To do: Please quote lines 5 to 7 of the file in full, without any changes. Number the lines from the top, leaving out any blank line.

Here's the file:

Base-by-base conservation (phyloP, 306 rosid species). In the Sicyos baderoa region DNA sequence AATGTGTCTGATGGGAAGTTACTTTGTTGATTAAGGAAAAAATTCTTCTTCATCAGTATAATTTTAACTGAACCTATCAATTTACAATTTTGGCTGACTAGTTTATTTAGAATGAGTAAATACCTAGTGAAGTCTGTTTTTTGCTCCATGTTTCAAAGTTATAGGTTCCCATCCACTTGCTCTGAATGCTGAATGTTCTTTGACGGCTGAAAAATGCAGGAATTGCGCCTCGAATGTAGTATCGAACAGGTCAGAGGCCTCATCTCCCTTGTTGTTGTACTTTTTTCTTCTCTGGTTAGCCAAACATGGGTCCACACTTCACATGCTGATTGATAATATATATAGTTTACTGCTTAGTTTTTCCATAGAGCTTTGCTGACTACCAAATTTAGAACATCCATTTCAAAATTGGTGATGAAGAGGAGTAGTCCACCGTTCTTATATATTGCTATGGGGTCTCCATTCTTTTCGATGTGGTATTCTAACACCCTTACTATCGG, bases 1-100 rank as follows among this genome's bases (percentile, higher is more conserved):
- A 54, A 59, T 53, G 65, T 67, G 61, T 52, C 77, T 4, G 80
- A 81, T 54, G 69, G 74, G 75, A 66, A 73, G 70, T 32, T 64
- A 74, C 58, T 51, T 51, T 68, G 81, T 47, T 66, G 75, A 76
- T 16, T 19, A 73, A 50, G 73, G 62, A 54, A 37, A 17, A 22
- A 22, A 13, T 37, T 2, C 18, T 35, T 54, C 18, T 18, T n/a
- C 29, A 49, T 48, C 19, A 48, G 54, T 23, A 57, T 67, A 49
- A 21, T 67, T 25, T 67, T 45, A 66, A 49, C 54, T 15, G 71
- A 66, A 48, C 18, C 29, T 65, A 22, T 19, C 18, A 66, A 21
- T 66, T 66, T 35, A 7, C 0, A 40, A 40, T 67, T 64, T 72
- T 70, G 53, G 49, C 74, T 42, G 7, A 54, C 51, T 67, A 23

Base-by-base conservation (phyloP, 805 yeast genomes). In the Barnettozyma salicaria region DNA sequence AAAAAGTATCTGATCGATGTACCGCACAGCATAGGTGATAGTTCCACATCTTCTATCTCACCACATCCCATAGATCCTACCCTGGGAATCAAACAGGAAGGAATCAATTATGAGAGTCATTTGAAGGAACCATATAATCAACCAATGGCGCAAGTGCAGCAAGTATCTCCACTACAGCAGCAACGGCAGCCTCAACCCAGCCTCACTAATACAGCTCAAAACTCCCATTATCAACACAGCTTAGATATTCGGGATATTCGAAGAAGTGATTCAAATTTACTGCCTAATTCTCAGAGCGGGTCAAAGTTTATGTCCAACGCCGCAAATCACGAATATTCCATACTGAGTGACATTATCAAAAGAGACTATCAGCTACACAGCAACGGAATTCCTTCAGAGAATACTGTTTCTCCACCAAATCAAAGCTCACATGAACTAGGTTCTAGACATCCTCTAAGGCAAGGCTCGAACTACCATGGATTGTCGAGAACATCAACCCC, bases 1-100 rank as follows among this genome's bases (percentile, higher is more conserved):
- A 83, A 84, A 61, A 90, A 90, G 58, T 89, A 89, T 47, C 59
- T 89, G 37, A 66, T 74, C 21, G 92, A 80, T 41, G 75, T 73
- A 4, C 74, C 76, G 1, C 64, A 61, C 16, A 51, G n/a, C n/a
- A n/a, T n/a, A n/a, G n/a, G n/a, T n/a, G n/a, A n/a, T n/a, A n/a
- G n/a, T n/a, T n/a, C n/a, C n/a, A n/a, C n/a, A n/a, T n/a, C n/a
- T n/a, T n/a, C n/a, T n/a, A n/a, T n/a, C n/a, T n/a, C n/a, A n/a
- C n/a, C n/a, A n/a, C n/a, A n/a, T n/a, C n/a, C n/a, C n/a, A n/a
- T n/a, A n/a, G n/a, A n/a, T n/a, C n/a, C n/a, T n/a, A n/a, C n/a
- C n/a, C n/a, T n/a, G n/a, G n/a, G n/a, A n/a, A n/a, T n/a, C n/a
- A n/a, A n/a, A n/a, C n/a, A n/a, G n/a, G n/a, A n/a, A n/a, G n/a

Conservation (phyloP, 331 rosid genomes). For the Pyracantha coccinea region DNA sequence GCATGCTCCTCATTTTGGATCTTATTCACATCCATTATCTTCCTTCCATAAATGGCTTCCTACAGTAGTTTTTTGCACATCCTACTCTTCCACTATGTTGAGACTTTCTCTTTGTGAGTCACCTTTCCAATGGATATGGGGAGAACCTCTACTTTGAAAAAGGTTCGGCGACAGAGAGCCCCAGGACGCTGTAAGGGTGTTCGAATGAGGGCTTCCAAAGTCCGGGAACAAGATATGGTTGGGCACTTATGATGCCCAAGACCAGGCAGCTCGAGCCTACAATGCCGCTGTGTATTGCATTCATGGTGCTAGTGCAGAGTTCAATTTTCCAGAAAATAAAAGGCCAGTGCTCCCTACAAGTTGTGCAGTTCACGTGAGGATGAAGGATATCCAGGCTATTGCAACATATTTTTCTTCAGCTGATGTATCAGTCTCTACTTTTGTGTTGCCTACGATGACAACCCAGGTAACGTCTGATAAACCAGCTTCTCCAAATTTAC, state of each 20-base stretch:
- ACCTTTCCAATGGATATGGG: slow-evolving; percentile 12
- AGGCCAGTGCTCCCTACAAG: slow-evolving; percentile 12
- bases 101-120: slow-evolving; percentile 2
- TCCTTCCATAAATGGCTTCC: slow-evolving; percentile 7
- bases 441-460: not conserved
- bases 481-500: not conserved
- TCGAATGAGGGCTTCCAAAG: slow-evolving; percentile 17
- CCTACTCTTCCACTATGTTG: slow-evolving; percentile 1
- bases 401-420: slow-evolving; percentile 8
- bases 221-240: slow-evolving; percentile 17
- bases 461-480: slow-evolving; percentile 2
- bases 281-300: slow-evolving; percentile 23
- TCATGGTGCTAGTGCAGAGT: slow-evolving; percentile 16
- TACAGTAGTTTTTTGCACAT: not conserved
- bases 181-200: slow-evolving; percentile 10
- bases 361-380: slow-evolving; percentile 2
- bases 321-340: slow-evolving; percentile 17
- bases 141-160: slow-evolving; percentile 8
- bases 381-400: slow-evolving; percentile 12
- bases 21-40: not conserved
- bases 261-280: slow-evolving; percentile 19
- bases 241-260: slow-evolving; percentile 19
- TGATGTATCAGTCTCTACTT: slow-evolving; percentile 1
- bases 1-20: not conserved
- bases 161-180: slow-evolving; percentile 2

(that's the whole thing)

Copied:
- T 16, T 19, A 73, A 50, G 73, G 62, A 54, A 37, A 17, A 22
- A 22, A 13, T 37, T 2, C 18, T 35, T 54, C 18, T 18, T n/a
- C 29, A 49, T 48, C 19, A 48, G 54, T 23, A 57, T 67, A 49